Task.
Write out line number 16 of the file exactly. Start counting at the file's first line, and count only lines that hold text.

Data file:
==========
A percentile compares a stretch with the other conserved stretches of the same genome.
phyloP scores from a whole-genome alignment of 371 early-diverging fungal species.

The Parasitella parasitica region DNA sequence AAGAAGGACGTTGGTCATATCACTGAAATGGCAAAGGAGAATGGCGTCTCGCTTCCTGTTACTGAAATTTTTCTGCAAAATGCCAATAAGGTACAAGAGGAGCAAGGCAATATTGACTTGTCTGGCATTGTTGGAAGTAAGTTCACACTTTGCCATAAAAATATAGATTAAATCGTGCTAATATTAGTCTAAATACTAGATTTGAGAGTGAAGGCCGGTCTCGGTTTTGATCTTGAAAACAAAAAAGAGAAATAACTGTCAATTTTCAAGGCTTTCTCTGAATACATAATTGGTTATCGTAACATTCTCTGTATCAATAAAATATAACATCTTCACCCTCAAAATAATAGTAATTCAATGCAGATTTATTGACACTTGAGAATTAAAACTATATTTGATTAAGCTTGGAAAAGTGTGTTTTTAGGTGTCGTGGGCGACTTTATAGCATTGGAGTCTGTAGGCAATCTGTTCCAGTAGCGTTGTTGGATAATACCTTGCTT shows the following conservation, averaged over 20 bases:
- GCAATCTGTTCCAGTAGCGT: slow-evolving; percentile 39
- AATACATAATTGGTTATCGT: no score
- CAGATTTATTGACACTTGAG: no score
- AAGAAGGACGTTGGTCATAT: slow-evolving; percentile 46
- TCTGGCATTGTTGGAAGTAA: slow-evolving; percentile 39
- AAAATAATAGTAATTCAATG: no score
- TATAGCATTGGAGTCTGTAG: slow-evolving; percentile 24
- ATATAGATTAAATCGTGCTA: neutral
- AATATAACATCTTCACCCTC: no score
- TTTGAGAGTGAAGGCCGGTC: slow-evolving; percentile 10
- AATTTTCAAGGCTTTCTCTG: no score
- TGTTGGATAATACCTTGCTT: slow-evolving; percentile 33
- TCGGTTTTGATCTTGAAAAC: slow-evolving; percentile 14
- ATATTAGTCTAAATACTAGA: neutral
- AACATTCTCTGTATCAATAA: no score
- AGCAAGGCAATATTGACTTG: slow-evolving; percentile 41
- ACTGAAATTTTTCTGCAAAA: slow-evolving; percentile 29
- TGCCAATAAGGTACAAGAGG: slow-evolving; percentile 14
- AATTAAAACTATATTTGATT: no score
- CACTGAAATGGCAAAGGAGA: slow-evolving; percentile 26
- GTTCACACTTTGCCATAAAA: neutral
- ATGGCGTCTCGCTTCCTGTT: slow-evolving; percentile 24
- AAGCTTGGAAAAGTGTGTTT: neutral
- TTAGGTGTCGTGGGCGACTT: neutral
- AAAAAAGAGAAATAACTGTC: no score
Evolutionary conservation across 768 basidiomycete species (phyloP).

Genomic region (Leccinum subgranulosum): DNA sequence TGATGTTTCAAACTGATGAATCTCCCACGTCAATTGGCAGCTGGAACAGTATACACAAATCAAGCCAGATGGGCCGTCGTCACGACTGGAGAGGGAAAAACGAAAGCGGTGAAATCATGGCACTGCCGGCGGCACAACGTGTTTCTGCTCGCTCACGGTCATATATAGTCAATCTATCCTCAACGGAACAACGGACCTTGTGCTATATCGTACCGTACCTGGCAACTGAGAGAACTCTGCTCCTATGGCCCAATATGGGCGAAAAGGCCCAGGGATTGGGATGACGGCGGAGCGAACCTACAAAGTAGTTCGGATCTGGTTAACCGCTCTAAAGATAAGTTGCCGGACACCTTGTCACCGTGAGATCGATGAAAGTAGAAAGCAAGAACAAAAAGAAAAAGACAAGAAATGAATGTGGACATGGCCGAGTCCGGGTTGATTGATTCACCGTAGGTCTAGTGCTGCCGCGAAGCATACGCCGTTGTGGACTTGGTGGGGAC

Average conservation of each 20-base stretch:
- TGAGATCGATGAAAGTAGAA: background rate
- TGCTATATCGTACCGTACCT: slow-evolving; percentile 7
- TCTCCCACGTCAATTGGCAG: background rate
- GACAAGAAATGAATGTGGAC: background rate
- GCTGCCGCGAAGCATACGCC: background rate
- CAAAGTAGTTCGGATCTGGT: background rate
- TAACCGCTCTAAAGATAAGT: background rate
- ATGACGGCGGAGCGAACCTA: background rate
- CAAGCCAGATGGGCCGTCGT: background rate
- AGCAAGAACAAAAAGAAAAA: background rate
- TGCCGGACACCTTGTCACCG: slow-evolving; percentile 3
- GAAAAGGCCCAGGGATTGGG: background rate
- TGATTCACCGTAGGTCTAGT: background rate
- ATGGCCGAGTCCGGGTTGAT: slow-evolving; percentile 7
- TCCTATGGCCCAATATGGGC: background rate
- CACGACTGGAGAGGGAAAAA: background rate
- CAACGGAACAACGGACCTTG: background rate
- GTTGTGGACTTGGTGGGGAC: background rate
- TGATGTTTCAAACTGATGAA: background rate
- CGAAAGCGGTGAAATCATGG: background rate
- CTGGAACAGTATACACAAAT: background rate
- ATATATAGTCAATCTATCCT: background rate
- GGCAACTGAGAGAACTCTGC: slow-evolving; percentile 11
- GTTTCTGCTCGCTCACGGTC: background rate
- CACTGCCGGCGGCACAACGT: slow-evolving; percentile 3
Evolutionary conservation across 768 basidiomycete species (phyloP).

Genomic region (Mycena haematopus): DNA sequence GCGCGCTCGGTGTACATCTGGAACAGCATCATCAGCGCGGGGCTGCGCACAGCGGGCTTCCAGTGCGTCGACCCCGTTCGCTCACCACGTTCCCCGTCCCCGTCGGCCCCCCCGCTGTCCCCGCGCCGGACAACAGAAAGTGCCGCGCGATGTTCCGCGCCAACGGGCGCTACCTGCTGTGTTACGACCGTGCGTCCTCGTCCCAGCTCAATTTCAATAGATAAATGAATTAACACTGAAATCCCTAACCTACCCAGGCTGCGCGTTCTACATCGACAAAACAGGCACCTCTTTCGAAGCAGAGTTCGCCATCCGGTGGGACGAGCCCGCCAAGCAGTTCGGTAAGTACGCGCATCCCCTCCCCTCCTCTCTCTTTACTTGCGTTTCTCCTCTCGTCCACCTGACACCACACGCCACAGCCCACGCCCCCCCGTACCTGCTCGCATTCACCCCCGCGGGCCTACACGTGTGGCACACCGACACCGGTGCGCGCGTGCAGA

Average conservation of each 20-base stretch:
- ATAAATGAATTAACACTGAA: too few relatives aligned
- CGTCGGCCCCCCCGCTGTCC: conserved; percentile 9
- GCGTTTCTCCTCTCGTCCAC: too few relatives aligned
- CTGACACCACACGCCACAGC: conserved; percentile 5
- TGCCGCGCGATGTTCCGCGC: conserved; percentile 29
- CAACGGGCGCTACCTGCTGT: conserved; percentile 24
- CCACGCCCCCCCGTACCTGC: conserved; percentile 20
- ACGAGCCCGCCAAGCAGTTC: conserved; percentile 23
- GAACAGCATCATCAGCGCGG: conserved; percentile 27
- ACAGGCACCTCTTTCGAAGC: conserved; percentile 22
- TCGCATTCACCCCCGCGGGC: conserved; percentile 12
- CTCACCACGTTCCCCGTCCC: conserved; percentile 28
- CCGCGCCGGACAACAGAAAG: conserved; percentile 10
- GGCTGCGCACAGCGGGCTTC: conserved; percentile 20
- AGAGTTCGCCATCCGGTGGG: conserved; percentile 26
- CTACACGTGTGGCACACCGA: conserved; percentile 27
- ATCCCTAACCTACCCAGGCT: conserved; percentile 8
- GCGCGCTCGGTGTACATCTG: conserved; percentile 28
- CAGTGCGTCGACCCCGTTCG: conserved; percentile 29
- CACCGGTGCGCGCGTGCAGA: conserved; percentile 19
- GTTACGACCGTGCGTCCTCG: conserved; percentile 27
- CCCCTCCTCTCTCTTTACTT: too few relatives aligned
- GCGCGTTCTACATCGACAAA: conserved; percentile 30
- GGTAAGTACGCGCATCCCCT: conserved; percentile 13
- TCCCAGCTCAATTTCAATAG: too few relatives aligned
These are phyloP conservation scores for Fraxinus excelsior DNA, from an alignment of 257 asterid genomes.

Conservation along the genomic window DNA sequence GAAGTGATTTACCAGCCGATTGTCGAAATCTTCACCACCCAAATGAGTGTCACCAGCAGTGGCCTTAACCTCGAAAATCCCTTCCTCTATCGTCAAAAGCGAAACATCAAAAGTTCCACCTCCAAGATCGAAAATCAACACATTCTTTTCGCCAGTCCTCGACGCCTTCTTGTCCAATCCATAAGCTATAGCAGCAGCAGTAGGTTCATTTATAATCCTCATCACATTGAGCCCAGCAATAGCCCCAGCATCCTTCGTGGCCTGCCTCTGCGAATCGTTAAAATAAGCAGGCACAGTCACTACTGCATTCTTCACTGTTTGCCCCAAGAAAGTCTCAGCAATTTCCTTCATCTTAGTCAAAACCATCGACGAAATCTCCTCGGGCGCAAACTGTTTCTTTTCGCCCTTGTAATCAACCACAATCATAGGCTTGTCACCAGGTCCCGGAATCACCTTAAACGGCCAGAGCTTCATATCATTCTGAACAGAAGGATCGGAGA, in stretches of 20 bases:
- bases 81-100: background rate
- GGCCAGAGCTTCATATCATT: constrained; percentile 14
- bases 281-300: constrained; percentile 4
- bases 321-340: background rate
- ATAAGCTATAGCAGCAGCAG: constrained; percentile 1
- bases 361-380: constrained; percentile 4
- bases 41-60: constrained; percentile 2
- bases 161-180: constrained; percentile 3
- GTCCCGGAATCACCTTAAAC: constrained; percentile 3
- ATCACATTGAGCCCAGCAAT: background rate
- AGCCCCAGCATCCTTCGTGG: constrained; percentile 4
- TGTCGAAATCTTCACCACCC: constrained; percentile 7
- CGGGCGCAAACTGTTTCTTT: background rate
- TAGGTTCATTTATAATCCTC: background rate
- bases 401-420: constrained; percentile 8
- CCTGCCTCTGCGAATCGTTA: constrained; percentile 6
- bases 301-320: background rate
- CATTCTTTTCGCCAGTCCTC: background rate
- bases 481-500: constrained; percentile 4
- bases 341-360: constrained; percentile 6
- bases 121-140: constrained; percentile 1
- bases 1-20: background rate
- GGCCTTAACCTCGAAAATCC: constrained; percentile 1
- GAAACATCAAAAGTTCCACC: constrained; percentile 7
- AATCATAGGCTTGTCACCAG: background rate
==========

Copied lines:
- TCGGTTTTGATCTTGAAAAC: slow-evolving; percentile 14